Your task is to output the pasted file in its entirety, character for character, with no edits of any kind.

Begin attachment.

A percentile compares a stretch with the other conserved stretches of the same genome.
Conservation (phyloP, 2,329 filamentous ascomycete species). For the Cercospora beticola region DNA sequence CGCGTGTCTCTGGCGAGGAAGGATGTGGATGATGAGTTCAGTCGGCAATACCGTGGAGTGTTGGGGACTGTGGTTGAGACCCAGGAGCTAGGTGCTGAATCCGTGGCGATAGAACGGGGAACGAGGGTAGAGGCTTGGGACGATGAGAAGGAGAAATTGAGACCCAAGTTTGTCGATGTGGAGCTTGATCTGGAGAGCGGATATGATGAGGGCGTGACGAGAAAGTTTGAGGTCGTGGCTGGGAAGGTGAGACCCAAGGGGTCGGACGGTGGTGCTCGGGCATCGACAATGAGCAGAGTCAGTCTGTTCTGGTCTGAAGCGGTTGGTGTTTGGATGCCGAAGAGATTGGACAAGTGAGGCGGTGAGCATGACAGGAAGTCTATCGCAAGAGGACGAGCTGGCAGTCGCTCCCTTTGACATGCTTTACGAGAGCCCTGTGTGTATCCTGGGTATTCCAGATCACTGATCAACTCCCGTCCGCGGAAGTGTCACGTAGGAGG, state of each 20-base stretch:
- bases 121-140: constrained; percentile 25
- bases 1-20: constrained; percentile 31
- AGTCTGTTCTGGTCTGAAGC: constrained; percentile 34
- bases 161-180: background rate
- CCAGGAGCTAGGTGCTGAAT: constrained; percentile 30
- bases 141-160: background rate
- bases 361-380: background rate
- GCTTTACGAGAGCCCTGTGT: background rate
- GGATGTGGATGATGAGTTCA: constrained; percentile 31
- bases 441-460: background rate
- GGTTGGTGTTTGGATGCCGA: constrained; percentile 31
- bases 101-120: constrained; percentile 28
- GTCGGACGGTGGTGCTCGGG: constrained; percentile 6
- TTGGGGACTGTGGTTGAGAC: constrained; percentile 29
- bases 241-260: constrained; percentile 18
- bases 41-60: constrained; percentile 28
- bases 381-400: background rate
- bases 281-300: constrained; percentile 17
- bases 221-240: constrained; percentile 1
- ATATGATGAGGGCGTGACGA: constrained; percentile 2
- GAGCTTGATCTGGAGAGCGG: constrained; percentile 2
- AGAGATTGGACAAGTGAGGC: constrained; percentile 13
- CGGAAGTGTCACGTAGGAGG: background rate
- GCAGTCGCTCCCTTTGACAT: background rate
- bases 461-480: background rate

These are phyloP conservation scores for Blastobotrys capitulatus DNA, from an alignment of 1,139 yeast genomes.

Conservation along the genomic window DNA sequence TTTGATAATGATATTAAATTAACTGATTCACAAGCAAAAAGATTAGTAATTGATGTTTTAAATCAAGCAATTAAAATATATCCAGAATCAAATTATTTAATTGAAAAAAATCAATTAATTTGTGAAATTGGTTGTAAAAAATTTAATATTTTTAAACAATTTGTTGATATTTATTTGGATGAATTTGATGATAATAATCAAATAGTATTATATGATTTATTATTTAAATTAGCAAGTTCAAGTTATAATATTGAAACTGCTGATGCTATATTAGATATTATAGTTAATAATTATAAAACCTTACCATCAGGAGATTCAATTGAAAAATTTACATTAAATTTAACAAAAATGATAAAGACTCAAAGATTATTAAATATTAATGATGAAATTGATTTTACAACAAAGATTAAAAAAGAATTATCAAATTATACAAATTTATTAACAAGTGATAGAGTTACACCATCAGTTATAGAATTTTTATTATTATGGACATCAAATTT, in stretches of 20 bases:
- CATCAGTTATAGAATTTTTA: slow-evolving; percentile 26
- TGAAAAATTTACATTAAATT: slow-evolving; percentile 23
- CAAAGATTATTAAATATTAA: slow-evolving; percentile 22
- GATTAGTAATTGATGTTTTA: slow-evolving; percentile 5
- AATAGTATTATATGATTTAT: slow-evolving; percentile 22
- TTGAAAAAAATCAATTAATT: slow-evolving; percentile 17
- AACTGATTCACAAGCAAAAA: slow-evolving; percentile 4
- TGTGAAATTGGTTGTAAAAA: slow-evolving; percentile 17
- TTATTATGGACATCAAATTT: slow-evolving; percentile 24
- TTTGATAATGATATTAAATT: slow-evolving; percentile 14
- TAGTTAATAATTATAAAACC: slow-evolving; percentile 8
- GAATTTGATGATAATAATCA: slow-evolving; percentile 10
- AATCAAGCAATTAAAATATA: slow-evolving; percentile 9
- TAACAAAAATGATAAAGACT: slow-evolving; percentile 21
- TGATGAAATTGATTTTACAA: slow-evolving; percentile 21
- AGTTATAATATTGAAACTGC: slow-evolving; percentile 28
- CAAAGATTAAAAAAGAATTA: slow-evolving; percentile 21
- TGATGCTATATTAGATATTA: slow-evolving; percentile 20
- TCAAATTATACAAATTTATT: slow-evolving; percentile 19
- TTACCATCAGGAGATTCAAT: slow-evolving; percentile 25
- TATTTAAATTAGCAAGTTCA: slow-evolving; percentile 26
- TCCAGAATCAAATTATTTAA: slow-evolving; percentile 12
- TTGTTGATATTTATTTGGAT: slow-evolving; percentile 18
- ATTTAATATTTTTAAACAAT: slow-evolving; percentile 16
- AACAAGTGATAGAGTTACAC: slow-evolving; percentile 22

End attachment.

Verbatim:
A percentile compares a stretch with the other conserved stretches of the same genome.
Conservation (phyloP, 2,329 filamentous ascomycete species). For the Cercospora beticola region DNA sequence CGCGTGTCTCTGGCGAGGAAGGATGTGGATGATGAGTTCAGTCGGCAATACCGTGGAGTGTTGGGGACTGTGGTTGAGACCCAGGAGCTAGGTGCTGAATCCGTGGCGATAGAACGGGGAACGAGGGTAGAGGCTTGGGACGATGAGAAGGAGAAATTGAGACCCAAGTTTGTCGATGTGGAGCTTGATCTGGAGAGCGGATATGATGAGGGCGTGACGAGAAAGTTTGAGGTCGTGGCTGGGAAGGTGAGACCCAAGGGGTCGGACGGTGGTGCTCGGGCATCGACAATGAGCAGAGTCAGTCTGTTCTGGTCTGAAGCGGTTGGTGTTTGGATGCCGAAGAGATTGGACAAGTGAGGCGGTGAGCATGACAGGAAGTCTATCGCAAGAGGACGAGCTGGCAGTCGCTCCCTTTGACATGCTTTACGAGAGCCCTGTGTGTATCCTGGGTATTCCAGATCACTGATCAACTCCCGTCCGCGGAAGTGTCACGTAGGAGG, state of each 20-base stretch:
- bases 121-140: constrained; percentile 25
- bases 1-20: constrained; percentile 31
- AGTCTGTTCTGGTCTGAAGC: constrained; percentile 34
- bases 161-180: background rate
- CCAGGAGCTAGGTGCTGAAT: constrained; percentile 30
- bases 141-160: background rate
- bases 361-380: background rate
- GCTTTACGAGAGCCCTGTGT: background rate
- GGATGTGGATGATGAGTTCA: constrained; percentile 31
- bases 441-460: background rate
- GGTTGGTGTTTGGATGCCGA: constrained; percentile 31
- bases 101-120: constrained; percentile 28
- GTCGGACGGTGGTGCTCGGG: constrained; percentile 6
- TTGGGGACTGTGGTTGAGAC: constrained; percentile 29
- bases 241-260: constrained; percentile 18
- bases 41-60: constrained; percentile 28
- bases 381-400: background rate
- bases 281-300: constrained; percentile 17
- bases 221-240: constrained; percentile 1
- ATATGATGAGGGCGTGACGA: constrained; percentile 2
- GAGCTTGATCTGGAGAGCGG: constrained; percentile 2
- AGAGATTGGACAAGTGAGGC: constrained; percentile 13
- CGGAAGTGTCACGTAGGAGG: background rate
- GCAGTCGCTCCCTTTGACAT: background rate
- bases 461-480: background rate

These are phyloP conservation scores for Blastobotrys capitulatus DNA, from an alignment of 1,139 yeast genomes.

Conservation along the genomic window DNA sequence TTTGATAATGATATTAAATTAACTGATTCACAAGCAAAAAGATTAGTAATTGATGTTTTAAATCAAGCAATTAAAATATATCCAGAATCAAATTATTTAATTGAAAAAAATCAATTAATTTGTGAAATTGGTTGTAAAAAATTTAATATTTTTAAACAATTTGTTGATATTTATTTGGATGAATTTGATGATAATAATCAAATAGTATTATATGATTTATTATTTAAATTAGCAAGTTCAAGTTATAATATTGAAACTGCTGATGCTATATTAGATATTATAGTTAATAATTATAAAACCTTACCATCAGGAGATTCAATTGAAAAATTTACATTAAATTTAACAAAAATGATAAAGACTCAAAGATTATTAAATATTAATGATGAAATTGATTTTACAACAAAGATTAAAAAAGAATTATCAAATTATACAAATTTATTAACAAGTGATAGAGTTACACCATCAGTTATAGAATTTTTATTATTATGGACATCAAATTT, in stretches of 20 bases:
- CATCAGTTATAGAATTTTTA: slow-evolving; percentile 26
- TGAAAAATTTACATTAAATT: slow-evolving; percentile 23
- CAAAGATTATTAAATATTAA: slow-evolving; percentile 22
- GATTAGTAATTGATGTTTTA: slow-evolving; percentile 5
- AATAGTATTATATGATTTAT: slow-evolving; percentile 22
- TTGAAAAAAATCAATTAATT: slow-evolving; percentile 17
- AACTGATTCACAAGCAAAAA: slow-evolving; percentile 4
- TGTGAAATTGGTTGTAAAAA: slow-evolving; percentile 17
- TTATTATGGACATCAAATTT: slow-evolving; percentile 24
- TTTGATAATGATATTAAATT: slow-evolving; percentile 14
- TAGTTAATAATTATAAAACC: slow-evolving; percentile 8
- GAATTTGATGATAATAATCA: slow-evolving; percentile 10
- AATCAAGCAATTAAAATATA: slow-evolving; percentile 9
- TAACAAAAATGATAAAGACT: slow-evolving; percentile 21
- TGATGAAATTGATTTTACAA: slow-evolving; percentile 21
- AGTTATAATATTGAAACTGC: slow-evolving; percentile 28
- CAAAGATTAAAAAAGAATTA: slow-evolving; percentile 21
- TGATGCTATATTAGATATTA: slow-evolving; percentile 20
- TCAAATTATACAAATTTATT: slow-evolving; percentile 19
- TTACCATCAGGAGATTCAAT: slow-evolving; percentile 25
- TATTTAAATTAGCAAGTTCA: slow-evolving; percentile 26
- TCCAGAATCAAATTATTTAA: slow-evolving; percentile 12
- TTGTTGATATTTATTTGGAT: slow-evolving; percentile 18
- ATTTAATATTTTTAAACAAT: slow-evolving; percentile 16
- AACAAGTGATAGAGTTACAC: slow-evolving; percentile 22